Artist: Portugal. The Man
Label: Equal Vision/Approaching AIRballoons
Due Out: July 21st
Sitting down with yet another Portugal. The Man record, I can't help but feel like Censored Colors just came out. Well, technically, it did. The Alaska band's fantastic 2008 record came out in September, and now, about 10 months later, here we are again. If you remember at all, I gave their last effort rave reviews, and was one of the few people on the internet to give the album its rightful place atop their end-of-year list. Too bad lightning doesn't strike twice. While Portugal. The Man has done a great job over the past five years of putting out a large amount of quality material in a short amount of time, you can't help but feel like this one was rushed a bit. And by a bit, I mean quite a lot. Maybe it's just the inevitable letdown after a superb effort, but I can't help feeling like something's lacking when listening to The Satanic Satanist.
We start with "People Say," the song everybody's heard already, with very mixed opinions amongst fans. What I, and others, have taken issue with is the lack of a real edge, save for maybe the last 30 seconds, which is a stark contrast from the band's usual style. Next, "Work All Day" seems to be a foray into hip-hop and industrial pop. Neither of these songs are terrible, it's just that I still have to take issue with the lack of edge. There's also an over-embracing of country and classic rock. That, by itself, is not necessarily a bad thing, but it's their attempt at practicing with it which makes the songs off-putting for diehards. "Lovers In Love" works similarly-- existing in choice bright spots, but overall, seemingly overreaching for new sounds and experimental moments. Make that double for "The Sun". I'm not opposed to the bright music epidemic this year. On the contrary, I enjoy most of it. But not for Portugal. The Man. They have (had) a vibe that involved careening minor chords, etc., so this is slight culture shock. Alas, we continue...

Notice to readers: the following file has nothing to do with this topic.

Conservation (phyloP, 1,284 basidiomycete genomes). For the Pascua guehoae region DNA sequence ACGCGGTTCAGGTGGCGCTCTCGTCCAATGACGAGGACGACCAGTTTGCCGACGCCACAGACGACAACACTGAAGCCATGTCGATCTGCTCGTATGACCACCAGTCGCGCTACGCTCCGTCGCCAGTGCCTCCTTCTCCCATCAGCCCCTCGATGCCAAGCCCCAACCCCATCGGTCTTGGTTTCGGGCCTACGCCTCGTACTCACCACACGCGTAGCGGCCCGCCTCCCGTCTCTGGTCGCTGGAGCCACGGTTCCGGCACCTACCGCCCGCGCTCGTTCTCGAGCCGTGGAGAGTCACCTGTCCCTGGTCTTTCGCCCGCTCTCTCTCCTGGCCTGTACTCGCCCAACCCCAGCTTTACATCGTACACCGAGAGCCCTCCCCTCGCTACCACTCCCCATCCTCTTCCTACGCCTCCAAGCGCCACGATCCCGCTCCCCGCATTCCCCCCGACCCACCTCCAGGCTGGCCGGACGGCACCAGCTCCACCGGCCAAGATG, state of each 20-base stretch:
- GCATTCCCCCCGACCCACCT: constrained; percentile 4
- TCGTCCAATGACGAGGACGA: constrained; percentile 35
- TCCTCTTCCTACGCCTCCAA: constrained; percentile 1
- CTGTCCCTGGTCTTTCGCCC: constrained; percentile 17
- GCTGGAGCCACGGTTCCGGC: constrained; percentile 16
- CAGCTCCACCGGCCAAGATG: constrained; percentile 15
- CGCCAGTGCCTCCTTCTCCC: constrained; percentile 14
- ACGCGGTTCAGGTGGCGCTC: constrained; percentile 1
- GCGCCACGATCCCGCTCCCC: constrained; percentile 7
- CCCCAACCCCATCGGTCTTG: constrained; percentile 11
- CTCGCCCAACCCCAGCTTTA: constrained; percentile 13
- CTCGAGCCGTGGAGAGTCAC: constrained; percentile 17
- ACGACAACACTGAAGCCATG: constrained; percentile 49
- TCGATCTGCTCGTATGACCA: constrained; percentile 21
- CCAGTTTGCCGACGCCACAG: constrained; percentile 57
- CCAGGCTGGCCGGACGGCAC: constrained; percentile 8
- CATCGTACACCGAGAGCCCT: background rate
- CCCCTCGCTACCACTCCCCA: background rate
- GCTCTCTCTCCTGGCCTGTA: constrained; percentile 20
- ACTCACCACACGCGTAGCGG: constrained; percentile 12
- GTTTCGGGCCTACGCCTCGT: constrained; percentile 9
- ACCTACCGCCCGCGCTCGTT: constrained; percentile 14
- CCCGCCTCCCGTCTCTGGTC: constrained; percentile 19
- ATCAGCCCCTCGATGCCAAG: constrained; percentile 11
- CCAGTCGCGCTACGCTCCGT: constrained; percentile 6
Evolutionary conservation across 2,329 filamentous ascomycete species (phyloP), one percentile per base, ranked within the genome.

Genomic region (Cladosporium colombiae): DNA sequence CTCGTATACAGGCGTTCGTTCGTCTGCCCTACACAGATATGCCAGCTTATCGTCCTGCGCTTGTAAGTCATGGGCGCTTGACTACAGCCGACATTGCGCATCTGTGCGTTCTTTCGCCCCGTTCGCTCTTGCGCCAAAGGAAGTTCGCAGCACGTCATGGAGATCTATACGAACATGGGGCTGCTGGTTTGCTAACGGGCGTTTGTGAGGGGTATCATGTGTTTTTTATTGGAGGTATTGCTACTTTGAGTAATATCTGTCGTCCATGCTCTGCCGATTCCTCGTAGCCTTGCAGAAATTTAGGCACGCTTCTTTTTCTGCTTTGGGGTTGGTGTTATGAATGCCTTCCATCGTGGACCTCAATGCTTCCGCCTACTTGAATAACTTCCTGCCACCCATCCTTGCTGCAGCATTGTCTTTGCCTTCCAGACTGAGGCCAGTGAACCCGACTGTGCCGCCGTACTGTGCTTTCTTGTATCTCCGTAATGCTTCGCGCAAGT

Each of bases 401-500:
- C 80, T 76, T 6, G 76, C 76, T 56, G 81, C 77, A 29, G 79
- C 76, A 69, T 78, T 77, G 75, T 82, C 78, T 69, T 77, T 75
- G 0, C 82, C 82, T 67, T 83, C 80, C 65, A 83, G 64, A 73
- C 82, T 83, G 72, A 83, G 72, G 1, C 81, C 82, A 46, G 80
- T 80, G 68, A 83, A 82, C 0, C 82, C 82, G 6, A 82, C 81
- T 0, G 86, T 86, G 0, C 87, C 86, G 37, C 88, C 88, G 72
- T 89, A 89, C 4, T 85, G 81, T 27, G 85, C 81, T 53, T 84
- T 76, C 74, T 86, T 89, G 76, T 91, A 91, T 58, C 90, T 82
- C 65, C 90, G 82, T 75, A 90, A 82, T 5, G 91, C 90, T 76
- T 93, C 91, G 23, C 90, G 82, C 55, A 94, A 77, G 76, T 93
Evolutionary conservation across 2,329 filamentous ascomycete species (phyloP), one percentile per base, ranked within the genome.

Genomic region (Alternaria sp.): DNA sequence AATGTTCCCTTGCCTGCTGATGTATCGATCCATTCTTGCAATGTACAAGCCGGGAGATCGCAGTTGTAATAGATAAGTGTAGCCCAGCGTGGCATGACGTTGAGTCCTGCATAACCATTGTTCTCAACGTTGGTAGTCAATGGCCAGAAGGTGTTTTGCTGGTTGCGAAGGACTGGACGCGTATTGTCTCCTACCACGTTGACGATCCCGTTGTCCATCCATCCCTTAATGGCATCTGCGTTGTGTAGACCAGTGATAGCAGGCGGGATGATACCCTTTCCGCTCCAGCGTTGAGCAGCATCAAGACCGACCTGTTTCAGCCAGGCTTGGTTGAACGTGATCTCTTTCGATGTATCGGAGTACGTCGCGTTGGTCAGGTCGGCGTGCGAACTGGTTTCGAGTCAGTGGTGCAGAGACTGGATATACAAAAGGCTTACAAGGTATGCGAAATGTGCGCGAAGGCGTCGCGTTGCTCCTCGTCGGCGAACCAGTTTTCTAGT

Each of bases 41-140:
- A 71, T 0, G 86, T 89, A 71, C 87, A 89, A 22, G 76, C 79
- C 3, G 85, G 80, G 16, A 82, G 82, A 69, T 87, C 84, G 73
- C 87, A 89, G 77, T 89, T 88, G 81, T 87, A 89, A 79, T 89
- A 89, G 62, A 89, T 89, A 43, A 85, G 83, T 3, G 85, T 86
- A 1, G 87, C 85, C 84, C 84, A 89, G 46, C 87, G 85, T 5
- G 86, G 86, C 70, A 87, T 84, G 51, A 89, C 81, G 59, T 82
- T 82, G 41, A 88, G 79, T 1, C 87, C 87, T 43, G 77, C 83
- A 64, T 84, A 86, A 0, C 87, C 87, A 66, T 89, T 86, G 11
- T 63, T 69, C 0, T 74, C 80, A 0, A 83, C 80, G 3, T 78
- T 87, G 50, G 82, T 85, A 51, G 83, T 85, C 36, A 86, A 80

"The Home" spends a good amount of time embracing the aspects of this band I enjoy, while at the same time battling off a Willie Nelson cover for the first minute. Luckily, an electro-psychadelic solo interrupts and saves us. The rest of the album actually follows a similar tract, believe it or not. Of course, there are some unfortunate gaffes, but overwhelmingly, the last seven tracks are much more tolerable than the first five. On "The Woods," John Baldwin Gourley's soaring falsetto fits in perfectly with the western guitar riffs mixed with mechanical percussion. THIS is Portugal. The Man. "Guns and Dogs" hits in much the same manner. The band knows experimental psychadelia, twinged with western influences, and to leave that dynamic is foolish. Most of the track revolves around Gourley's powerful rambling amidst flowing organs in a track reminiscent of Censored Colors. Following that, "Do You," another song many heard prior to the album, possesses some of the album's heaviest and most notable passages. This is the part where I thank them for fixing things.
"Everyone Is Golden" starts out a bit like a 90s alt-rock track, but somehow, I can still appreciate it. It reminds me of the final five tracks of the previous record, a bit of winding down, and some nostalgia propelling it into a calculated recession. Same goes for "Let You Down". A bit dreamy, yet littered with pointed exclamations, it's a stand out, especially in this second half full of them. And then you get to "Mornings." Where was this stuff the entire first half of the album?! Seriously. It successfully combines southwestern solos, prog-rock bombast and a distinct sense of melody, that frankly, very few bands can duplicate today. "We'll be just fine/I don't believe," Gourley croons. After this effort, I'm not sure which to believe.
Wow, that was perplexing. The Satanic Satanist is probably one of the most bipolar efforts of the year, staggering out of the gate, before finally settling in and turning in the type of performance I knew it was capable of. So now the question begs, how can we evaluate the album? If judging by segments, it can either be really good or really bad. When taking it as a whole, which part do you give more weight to? Though it's an inexact science, I feel like I can properly separate the bad from the good, and balance them out to hand out a proper grade. In the end, though I walked away happier than I started, I couldn't forget that poor taste in my mouth at the start, so it must be penalized in that regard. Perhaps you agree, but feel free not to. Similarities here include Pink Floyd, Dear and the Headlights and The Snake the Cross the Crown.
Best Track: "Do You"